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The War Golem by J.A. Giunta

 

Goblins craft their greatest weapon, a massive body of iron and enchantment. To complete the war golem, they summon the most evil being in existence and bind his spirit to their creation. What they wanted was a video game character; unfortunately, what they got was a teenage griefer.

Note: The War Golem contains some graphic violence and harsh language.


A serialized novel, updating weekly

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Listed: Mar 13, 2017

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Same song on repeat, but each time with a different beat

By Kraken Attacken, member

Apr 9, 2018: I believe the best stories have one thing in common . . . well . . . a few things, but I’m talking about just one of those things right now.

The subject of theme and narrative. And let me say right now that this should not be confused with genre.

I’m not going to go naming names, since I don’t want to take too much focus away from the particular work that this review focuses on, but I will speak in general terms in giving a few examples:

Whether it be the kind of tale which focuses on a person (or people) overcoming their fear to become what they were truly meant to be, or a story about someone going on a journey of discovery which helps them finally unlock their true potential, or even a story where a broken person gets a second chance to make a difference in the world, I’ve read several stories with such themes, and one of the connecting threads is this; throughout the entire story right up till the end, you could see theme and narrative grow and evolve consistently.

Even though this story hasn’t gotten very far, I honestly feel a certain level of dissonance where the theme is concerned, and that is my main concern with the story. But as always, with every review I do, I’ll get into the meat of the matter after I give a bit of metaphor, so skip the next section if you’re not into that.


You wake up to find a delectable feast of confectioneries on your bedside table. How did they get there? Who put them there? What the bloody hell is going on? Who cares, time to dig in!

All goes well at first as you stuff your face with all manner of cakes and pastries, cookies and candies. However, as you continue to dig down, you begin to find something odd.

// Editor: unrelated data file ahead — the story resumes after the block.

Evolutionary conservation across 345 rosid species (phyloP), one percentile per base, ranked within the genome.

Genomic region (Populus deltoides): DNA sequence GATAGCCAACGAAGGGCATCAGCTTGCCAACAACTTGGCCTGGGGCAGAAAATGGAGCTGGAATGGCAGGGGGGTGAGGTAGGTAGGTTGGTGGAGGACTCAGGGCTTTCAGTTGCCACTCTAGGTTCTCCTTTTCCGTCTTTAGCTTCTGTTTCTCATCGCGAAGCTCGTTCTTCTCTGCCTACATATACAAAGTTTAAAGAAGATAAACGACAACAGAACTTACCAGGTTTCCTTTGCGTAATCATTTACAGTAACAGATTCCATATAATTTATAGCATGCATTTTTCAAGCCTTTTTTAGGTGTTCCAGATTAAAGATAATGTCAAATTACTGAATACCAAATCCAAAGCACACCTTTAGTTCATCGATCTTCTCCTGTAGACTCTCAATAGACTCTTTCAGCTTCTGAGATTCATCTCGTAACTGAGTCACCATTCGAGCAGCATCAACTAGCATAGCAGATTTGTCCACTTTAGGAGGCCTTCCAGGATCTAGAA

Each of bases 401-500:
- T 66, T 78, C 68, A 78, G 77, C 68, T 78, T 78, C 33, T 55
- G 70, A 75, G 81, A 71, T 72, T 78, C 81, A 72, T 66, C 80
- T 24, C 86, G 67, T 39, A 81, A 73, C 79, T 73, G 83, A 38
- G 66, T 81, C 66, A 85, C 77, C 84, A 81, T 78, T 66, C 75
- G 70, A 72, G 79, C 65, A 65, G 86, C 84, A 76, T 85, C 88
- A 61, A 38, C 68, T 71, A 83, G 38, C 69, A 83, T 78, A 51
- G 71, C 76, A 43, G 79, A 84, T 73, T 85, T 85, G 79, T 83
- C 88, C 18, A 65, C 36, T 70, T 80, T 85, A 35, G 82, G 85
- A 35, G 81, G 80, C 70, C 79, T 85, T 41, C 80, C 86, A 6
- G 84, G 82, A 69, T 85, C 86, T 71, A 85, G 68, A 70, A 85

The flavours, and sometimes even the consistency of the confections isn’t always what you think it should be. Never completely bad or distasteful, but biting into and tasting something that looks and smells like Apple Pie, with Twizzler taste and texture instead . . . feels a bit off, and that’s just for starters. It’s all delicious still, but you’re not quite sure if you can enjoy it like you thought you might.


When I started reading The War Golem, from the words on the first page to the description of the work, I got the sense that this would be a fantastic romp; yeah the MC has a bad attitude and is a supreme narcissist who views the world he finds himself in as a playground where he can do as he pleases, but from the initial impressions, that seems to be par for the course for this story. Wretched little Gobs led by a griefer. Let the maligned and gleeful conquest ensue, and throw moral compunction to the wind!

This even seems to be exemplified by how reckless the MC is, not caring how his actions, which can be asinine at times, effect the lives of the creatures in this world . . . except . . . that this theme begins to shift, the narrative morphing into a new form. He attempts to perform compassionate actions, while still being uncaring and apathetic. This doesn’t really build him up as a nuanced character, but rather makes it very difficult to properly see his identity, and shifts the tone of the righting somewhat at times, making the narrative seem inconsistent.

I must say though that the world the writer paints is quite an in-depth one, even if allot of the elements that are used are pulled from fantasy convention. The author has found a way to make things work in a unique way that allows the story to feel like it has validity and is based on a solid foundation of lore and concepts. It does currently feel a bit hollow, however, and I’m hoping that once the depths of the various locales and peoples are properly explored, that this feeling will go away.

The only other issues I find distracting from proper enjoyment might stem from the MC’s lack of proper identity. There is at least one time where the MC seems to make a decision contrary to the best course of action that he can see, favouring an overly compassionate route instead, but this is juxtaposed against his somewhat disregard for the full well being of others. There is also the possibility that that specific instance of inconsistency is crafted intentionally to push the story in a particular direction, and I hope that’s not the case, as it’s disconcerting when such a shift is seen in a story for no other purpose than to shove the plot into a new direction.

All in all, I do find this story rather entertaining, and I hope the dissonance is a symptom of the MC finding his identity and not a mainstay of this story, intentional or not. I think I’ll let the story build up a bit, then I’ll rewrite this review if I see the story getting better.

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